- 5. LIANG et al.: HIGH-EFFICIENCY PV MODULE-INTEGRATED DC/DC CONVERTER FOR PV ENERGY HARVEST IN FREEDM SYSTEMS 901 balance of the transformers Tx1 and Tx2 has still been preserved. Further, if a full-wave rectiﬁer (FWR) is added instead of the HWR, Ipri will become symmetrical and the other character- istics of the converter will remain. The theoretical analysis of the aforementioned Mode II operation has been veriﬁed by the simulation with Simetrix. Fig. 6 shows the simulation results of the proposed converter with following operation conditions: Vpv = 22 V, Vout = 400 V, Pout = 120 W (50% of Prated ), fs = 83 kHz. IV. DC GAIN ANALYSIS FOR THE PROPOSED CONVERTER OPERATION IN MODE II Understanding of the dc gain characteristic for a resonant con- verter has equal importance as knowing its operation principle. Since the dc gain characteristic for Mode I operation is the same as LLC resonant converter, only Mode II operation requires a new analysis to be developed. The fundamental harmonic analy- sis (FHA) method is widely used for dc gain analysis of resonant converters [47]–[50] and it is also valid for the analysis devel-Fig. 5. Key waveforms of the proposed converter (Mode II operation). oped in this paper. This approach is based on the assumption that the power transfer from the source to the load through the resonant tank is almost completely dependent on the fundamen-larger than IL r , the output current of Tx2 is not zero and power tal harmonic of the Fourier expansion of the currents and theis delivered to the load through Tx2 . During this stage, Lm voltage involved. The voltage at the input of the two rectiﬁersparticipates into the resonance again and the resonance between Vosq (t) can be expressed as[Llkg , Lm ] and Cr begins. Stage 5 (t5 –t6 ): Switch S1 is turned off at t = t5 . The current Vosq (t) = Vab (t) + Vcd (t) (1)Ipri is positive and switching node voltage will decrease due to where Vab (t) and Vcd (t) are the secondary-side terminal volt-charging (discharging) of Cs1 (Cs2 ). ages of transformers TX 2 and TX 1 (see Fig. 3). Like the con- Stage 6 (t6 –t7 ): At time t = t6 , Vsw drops to zero that causes ventional LLC resonant converter, the current in the secondarythe conduction of the body diode Ds2 . With the drop of Vsw , the side is quasi-sinusoidal and the voltage Vosq (t) reverses whenvoltage applied to Lm (VL m ) decreases to zero and continues to the current becomes zero. Therefore, Vosq (t) is an alternativebecome more negative. Once VL m is higher than a certain level, square wave in phase with the rectiﬁer current. The Fourierdiode D2 on the secondary side of Tx1 will be forward biased. expression of Vosq (t) isThus, the voltage applied to Lm is clamped and IL m will droplinearly. Lm is out of resonance with Cr . Instead, only Llkg 4 1 Vosq (t) = Vout sin(n2πfsw t). (2)resonates with Cr and Ipri decreases steeply. This stage ends π n =1,3,5,... nwhen IL r is equal to Ipri . For convenience, the phase angle of Vosq (t) is assumed to be Stage 7 (t7 –t8 ): At time t = t7 , IL r is equal to Ipri ; no zero in (2). Its fundamental component Vo FHA (t) ismore current will ﬂow in the secondary side of Tx2 . The outputis separated from Tx2 . D3 is turned off with ZCS. The voltage 4 Vo FHA (t) =Vout sin(2πfsw t). (3)applied to Lr is not clamped and Lr participates in the resonance πagain with Cr and Llkg . The current Ipri is positive and continues The rms amplitude of Vo FHA (t) isto ﬂow through Ds2 , which creates the ZVS condition for S2 if √ 2 2S2 is turned on at this moment. Vo FHA = Vout . (4) Stage 8 (t8 –t10 ): At t = t8 , S2 is turned on with ZVS. The πcurrent Ipri continues to decrease due to the resonance between Deﬁne the fundamental part of the rectiﬁer current to be √[Lr , Llkg ] and Cr . The transformer Tx1 delivers power to the irect (t) = 2Irect sin(2πfsw t). (5)output. This stage ends when current Ipri = IL m . Stage 9 (t10 –t11 ): At t = t9 , Ipri = IL m . No more current will The phase angle of Irect is also zero since it is in phase withﬂow in the secondary side of Tx1 . The voltage applied to Lm Vo FHA (t). Thus, the average value of Iout can be calculated asis not clamped anymore and Lm participates in the resonance TSW √ 2 2 2 2Irectagain with Lr , Llkg , and Cr . At t = t11 , S2 is turned off and a Iout = irect (t)dt = . (6) TSW 0 πnew switching cycle begins. From the aforementioned analysis, the energy transferred by Iout can be expressed asTx1 and Tx2 is different. The positive and negative parts of the Voutcurrent Ipri are not symmetrical. However, the voltage-second Iout = . (7) Rout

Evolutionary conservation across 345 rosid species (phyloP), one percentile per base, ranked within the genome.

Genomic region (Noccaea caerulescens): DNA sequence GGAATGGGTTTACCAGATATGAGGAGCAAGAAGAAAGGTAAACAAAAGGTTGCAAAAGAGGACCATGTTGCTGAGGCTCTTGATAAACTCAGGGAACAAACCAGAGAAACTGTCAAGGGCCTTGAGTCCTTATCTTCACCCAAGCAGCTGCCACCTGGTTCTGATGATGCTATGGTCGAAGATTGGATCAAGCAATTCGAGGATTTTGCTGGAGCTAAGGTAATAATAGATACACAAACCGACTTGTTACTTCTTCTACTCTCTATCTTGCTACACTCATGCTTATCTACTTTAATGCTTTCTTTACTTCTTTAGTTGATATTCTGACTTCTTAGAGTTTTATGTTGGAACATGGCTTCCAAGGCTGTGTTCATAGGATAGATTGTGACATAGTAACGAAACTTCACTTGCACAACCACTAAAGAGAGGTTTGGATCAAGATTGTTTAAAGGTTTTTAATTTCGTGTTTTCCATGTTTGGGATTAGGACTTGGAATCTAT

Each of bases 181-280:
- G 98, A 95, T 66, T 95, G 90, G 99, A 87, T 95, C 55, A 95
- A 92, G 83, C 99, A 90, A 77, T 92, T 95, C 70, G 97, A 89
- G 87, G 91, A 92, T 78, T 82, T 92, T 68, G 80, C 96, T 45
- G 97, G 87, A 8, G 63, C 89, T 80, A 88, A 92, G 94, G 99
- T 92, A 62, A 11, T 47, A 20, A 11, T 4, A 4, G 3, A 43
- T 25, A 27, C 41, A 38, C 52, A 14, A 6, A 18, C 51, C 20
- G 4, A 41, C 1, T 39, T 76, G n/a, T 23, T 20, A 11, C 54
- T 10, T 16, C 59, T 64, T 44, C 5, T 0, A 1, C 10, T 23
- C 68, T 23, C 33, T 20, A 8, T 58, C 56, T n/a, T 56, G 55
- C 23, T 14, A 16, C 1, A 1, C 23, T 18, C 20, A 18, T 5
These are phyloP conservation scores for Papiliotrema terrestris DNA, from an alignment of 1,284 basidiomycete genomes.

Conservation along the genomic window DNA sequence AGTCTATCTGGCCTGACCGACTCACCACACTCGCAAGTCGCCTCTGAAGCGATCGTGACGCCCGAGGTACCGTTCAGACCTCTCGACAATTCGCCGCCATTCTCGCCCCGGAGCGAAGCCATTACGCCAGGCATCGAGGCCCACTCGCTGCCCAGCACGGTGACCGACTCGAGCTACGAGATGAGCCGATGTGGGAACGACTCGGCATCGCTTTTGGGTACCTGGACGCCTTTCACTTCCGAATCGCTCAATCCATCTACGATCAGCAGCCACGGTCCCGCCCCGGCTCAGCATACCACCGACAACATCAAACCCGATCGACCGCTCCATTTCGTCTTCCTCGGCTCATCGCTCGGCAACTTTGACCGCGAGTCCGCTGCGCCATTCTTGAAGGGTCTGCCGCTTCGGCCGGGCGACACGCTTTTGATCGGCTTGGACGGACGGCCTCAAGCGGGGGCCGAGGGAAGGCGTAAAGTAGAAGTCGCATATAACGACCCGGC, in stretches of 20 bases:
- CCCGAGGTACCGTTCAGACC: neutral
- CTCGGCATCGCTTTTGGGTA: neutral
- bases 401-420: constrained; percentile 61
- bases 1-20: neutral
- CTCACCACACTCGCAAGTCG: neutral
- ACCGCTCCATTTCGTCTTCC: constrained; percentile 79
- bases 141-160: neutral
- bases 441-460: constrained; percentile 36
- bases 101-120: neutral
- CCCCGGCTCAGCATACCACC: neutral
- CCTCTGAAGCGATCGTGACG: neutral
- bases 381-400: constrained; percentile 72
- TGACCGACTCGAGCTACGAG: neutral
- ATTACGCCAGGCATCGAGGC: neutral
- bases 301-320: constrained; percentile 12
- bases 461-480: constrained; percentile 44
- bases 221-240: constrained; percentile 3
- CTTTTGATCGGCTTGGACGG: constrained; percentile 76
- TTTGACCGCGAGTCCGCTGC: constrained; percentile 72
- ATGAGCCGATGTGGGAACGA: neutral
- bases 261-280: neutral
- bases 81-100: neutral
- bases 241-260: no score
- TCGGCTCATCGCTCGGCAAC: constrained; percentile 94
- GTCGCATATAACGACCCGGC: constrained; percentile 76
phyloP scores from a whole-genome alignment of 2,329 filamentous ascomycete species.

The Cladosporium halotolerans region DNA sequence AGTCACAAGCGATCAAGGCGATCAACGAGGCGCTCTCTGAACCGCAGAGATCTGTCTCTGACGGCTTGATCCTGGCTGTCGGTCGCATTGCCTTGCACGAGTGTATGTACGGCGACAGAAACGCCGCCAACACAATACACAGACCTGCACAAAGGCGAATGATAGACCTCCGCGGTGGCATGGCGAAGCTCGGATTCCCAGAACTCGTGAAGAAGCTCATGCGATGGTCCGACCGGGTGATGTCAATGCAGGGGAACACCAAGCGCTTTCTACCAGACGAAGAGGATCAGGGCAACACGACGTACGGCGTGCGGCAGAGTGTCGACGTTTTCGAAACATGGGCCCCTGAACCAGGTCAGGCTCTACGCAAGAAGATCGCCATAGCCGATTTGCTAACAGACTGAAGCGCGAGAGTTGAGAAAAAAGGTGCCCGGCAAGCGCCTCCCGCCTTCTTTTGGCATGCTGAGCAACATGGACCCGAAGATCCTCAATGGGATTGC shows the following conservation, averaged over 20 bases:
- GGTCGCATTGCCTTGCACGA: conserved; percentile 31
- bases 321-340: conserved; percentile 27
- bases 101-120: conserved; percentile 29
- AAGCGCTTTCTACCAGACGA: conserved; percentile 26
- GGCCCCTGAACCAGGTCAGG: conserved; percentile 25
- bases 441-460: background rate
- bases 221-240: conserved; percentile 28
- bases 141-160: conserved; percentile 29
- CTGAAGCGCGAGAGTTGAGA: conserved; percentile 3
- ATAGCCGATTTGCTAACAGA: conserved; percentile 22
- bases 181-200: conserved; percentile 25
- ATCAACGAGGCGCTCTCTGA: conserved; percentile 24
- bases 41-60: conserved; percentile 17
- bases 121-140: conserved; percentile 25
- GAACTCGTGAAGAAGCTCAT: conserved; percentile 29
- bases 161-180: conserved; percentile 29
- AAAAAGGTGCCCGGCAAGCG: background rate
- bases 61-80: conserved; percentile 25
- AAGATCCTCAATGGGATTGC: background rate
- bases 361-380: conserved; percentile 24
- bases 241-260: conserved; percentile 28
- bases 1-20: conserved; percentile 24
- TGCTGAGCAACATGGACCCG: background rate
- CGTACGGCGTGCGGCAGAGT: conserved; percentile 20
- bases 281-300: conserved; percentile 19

- 6. 902 IEEE TRANSACTIONS ON POWER ELECTRONICS, VOL. 26, NO. 3, MARCH 2011Fig. 6. Simulation results of the proposed converter operating in Mode II.Fig. 7. Equivalent FHA resonant circuit model for the proposed converter operation in Mode II. Equation (8) can be derived by combining (6) and (7) as substituted by an equivalent transformer Txe with turn ratio N .follows: The resulting expression for the dc gain of the converter can be √ derived through a circuit analysis based on the model in Fig. 7. 2πVout Irect = . (8) Deﬁne the dc gain 4Rout Insert (8) into (5) N Vo FHA M= . (11) √ Vi FHA √ 2πVout πVoutirect (t) = 2 sin(2πfsw t) = sin(2πfsw t). 4Rout 2Rout Consider (9) Vdc 2 1 The equivalent ac output impedance Ro ac can be derived by VSW (t) = + Vdc sin(n2πfsw t). (12)combining (4) and (8) as follows: 2 π n =1,3,5,... n Vo FHA 8Rout Ro ac = = . (10) vi FHA (t) is the fundamental part of VSW (t) Irect π2 The expression for Ro ac is the same as the one for a conven- 2 vi FHA (t) = Vdc sin(2πfsw t). (13)tional LLC resonant converter. With the known Ro ac , the equiv- πalent FHA resonant circuit model can be obtained, as shown in Vi FHA can be derived as follows:Fig. 7. In this model, Vi FHA is the rms value of the fundamental √ 2component of the voltage at the switching node SW (VSW ). The Vi FHA (t) = Vdc . (14)voltage VSW is generated by the controlled switches S1 and S2 . πThe output current Iout is produced from Irect after the rectiﬁer Combining with (4), (11), and (14), the input-to-output volt-network and ﬁlter capacitors. From a turn ratio perspective, the age conversion ratio isconversion gain of a transformer with turn ratio 2N followedby a voltage doubler is equal to a transformer with turn ratio N . Vout 1Therefore, transformer Tx1 together with voltage doubler can be = |M | . (15) Vdc 2N